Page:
So you keep seeing that big, strange and strong dude at the gym bench pressing with 2x4s on his chest. He has a lot of muscle and is awfully strong—so there has to be some sort of method to his madness. There absolutely is!

Explaining the Board Press

A board press is simply a stack of 2x4s held by a partner on your chest to shorten your range of motion. Like a bench press, lower the barbell to the boards and then drive the barbell up to lockout as forcefully as possible.

Board Press Benefits

Board press benefits range from handling heavier weights, working targeted range of motion and even for the pure physique enthusiast, taking drop sets to a whole new level.

Huge overload can take place with board presses because they allow you to lift more than your one-rep max. The bench press has an ascending strength curve, meaning the closer the barbell is to lockout the more force production is possible; in other words, you are weakest at the bottom and strongest at the top.

A chain is only as strong as its weakest link and that bottom position limits the amount of weight you can lift—this is fine for the bottom end, but doesn’t give the lockout portion and the triceps the overload they need to grow and get stronger.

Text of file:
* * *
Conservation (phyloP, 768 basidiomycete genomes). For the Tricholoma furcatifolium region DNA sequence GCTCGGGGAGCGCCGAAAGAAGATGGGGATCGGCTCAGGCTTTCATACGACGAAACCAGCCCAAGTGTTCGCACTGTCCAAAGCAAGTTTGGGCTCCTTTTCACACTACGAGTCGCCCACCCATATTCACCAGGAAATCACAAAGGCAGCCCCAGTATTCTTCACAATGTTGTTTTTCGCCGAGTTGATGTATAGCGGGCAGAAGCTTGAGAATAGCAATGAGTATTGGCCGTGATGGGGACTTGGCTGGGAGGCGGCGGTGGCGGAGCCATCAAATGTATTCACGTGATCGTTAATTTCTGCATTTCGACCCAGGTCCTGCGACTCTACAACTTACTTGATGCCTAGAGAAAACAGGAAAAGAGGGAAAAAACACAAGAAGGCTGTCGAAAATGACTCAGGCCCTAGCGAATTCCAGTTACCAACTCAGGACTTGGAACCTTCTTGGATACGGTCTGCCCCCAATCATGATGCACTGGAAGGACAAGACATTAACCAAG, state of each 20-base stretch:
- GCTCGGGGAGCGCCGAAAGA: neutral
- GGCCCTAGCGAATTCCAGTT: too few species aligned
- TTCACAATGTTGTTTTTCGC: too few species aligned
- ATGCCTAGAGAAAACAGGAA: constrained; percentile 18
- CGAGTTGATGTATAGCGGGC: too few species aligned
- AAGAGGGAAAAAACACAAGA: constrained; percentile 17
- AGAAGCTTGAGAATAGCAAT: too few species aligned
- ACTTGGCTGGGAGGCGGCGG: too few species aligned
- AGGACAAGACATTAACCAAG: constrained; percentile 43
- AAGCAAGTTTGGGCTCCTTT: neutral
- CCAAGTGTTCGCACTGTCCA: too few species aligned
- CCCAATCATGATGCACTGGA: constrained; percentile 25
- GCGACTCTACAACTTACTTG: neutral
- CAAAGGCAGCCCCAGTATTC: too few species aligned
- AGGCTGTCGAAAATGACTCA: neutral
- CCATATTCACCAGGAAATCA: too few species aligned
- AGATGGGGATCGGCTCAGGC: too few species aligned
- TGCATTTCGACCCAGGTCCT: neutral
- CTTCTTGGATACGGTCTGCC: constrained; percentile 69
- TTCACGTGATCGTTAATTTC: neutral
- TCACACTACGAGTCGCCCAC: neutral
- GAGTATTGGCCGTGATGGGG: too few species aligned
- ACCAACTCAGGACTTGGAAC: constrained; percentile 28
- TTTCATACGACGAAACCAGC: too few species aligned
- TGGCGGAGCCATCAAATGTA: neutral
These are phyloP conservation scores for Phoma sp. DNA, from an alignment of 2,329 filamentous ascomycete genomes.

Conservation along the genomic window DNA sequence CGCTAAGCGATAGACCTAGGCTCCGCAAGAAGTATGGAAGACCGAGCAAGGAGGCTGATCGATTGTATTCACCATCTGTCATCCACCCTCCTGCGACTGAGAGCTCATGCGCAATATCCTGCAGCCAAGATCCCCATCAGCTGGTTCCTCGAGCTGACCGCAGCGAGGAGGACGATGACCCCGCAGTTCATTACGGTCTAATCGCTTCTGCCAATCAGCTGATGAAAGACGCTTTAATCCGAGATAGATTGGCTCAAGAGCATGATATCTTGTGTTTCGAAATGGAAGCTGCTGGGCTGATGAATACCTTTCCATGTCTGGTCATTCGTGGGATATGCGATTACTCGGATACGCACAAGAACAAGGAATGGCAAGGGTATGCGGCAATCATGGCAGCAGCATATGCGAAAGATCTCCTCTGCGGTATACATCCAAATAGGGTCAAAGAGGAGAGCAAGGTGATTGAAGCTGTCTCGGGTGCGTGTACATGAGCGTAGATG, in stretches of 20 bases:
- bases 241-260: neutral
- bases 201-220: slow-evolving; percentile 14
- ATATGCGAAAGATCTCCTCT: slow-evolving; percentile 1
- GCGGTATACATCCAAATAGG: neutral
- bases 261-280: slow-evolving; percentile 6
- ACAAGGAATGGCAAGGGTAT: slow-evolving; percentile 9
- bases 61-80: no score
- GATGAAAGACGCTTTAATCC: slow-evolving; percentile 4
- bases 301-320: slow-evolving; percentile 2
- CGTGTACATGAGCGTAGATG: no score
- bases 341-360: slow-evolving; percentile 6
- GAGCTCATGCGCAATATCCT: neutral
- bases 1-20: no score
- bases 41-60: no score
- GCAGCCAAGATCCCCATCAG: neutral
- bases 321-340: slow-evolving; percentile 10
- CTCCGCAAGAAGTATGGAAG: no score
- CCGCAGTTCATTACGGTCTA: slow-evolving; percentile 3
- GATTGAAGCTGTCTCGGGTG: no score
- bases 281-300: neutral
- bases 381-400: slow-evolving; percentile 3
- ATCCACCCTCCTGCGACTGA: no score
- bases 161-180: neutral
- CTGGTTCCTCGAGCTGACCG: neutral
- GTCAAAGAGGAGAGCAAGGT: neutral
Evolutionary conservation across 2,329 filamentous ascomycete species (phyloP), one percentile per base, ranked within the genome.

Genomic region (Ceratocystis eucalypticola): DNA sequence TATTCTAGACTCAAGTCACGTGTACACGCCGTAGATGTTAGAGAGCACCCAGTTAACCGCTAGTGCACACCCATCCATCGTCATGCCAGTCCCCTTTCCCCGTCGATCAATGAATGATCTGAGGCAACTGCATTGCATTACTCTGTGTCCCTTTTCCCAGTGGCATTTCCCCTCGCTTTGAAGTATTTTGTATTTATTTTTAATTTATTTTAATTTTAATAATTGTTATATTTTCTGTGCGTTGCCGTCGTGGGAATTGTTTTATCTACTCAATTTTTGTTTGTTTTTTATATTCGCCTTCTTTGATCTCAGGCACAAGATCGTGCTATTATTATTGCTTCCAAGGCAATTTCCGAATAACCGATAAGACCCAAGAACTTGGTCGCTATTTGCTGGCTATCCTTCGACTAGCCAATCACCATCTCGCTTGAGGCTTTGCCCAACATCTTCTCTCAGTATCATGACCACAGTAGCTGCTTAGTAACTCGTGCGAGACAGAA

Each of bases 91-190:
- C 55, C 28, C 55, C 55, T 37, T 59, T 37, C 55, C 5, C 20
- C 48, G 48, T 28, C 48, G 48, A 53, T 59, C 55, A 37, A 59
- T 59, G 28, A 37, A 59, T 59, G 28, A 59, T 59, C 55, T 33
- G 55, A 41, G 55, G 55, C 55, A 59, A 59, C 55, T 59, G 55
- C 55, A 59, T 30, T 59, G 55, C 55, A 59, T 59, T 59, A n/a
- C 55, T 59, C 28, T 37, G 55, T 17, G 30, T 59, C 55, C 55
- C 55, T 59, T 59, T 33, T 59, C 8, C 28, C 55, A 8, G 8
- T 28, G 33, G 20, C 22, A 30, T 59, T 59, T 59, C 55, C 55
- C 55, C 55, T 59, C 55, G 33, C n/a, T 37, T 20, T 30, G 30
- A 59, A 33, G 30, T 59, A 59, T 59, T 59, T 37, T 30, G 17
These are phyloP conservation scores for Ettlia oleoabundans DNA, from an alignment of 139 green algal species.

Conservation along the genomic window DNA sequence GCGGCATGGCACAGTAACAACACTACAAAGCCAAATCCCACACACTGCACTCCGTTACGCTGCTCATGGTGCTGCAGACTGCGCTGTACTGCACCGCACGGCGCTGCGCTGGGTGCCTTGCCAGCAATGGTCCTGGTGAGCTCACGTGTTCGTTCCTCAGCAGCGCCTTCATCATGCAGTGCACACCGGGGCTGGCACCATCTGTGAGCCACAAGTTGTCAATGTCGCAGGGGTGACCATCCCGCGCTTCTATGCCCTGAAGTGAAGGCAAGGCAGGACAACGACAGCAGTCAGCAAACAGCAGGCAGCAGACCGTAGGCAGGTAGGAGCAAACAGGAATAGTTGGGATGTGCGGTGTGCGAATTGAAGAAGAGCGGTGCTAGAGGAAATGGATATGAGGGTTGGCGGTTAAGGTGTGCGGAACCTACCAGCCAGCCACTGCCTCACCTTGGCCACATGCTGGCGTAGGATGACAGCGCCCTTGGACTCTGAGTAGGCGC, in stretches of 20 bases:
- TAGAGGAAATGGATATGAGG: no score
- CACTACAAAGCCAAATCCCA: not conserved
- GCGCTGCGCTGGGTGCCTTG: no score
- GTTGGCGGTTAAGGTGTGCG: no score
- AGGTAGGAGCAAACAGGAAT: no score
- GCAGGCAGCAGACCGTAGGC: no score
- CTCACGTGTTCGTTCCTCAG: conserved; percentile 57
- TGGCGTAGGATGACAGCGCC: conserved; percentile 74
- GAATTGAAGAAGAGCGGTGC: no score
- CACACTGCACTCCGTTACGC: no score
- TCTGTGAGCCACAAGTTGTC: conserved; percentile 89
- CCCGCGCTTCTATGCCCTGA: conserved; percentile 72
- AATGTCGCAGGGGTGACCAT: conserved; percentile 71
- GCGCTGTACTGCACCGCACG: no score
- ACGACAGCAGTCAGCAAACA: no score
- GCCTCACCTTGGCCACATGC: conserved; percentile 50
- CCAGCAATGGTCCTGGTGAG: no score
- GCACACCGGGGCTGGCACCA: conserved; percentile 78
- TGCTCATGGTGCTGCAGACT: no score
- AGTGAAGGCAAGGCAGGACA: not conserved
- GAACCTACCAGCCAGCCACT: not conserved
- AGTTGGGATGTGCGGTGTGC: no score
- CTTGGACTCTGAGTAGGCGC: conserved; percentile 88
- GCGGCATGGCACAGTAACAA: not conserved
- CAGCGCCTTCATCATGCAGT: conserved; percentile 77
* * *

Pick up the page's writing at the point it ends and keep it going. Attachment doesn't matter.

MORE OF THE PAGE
Furthermore, board presses can be used to directly target bench press sticking points. Board presses even allow guys with bad shoulders to keep on pressing. I have had powerlifting clients with poor shoulder and pec health train primarily with boards and go on to bench press very successfully in raw power meets. This is not advisable unless working around an injury, but it certainly beats the alternative of early retirement. 


Board presses are generally made of one to five boards. For mid-range and lower-end strength building, go for one to three boards and for higher-end lockout workout, stick with four to five boards.

For maximal strength go as heavy as possible for one to three reps. For strength/size (powerbuilding) stick with four to eight reps. For pure hypertrophy, do eight plus reps and even give mechanical advantage drop sets a try. Here is a video demonstration of IFBB Pro, Cory Mathews, performing mechanical advantage drop sets at Metroflex Gym with me.

Making Boards

Jeremy Hoornstra, the best bench presser of all-time, and a longtime client of mine, was kind enough to make us a video on how to make your own set of boards; all five in one set for under $10. Check it out below.

If your bench press hasn’t improved and your triceps need a new spark to ignite growth, you now have the spark; throw some gasoline on it and get to work.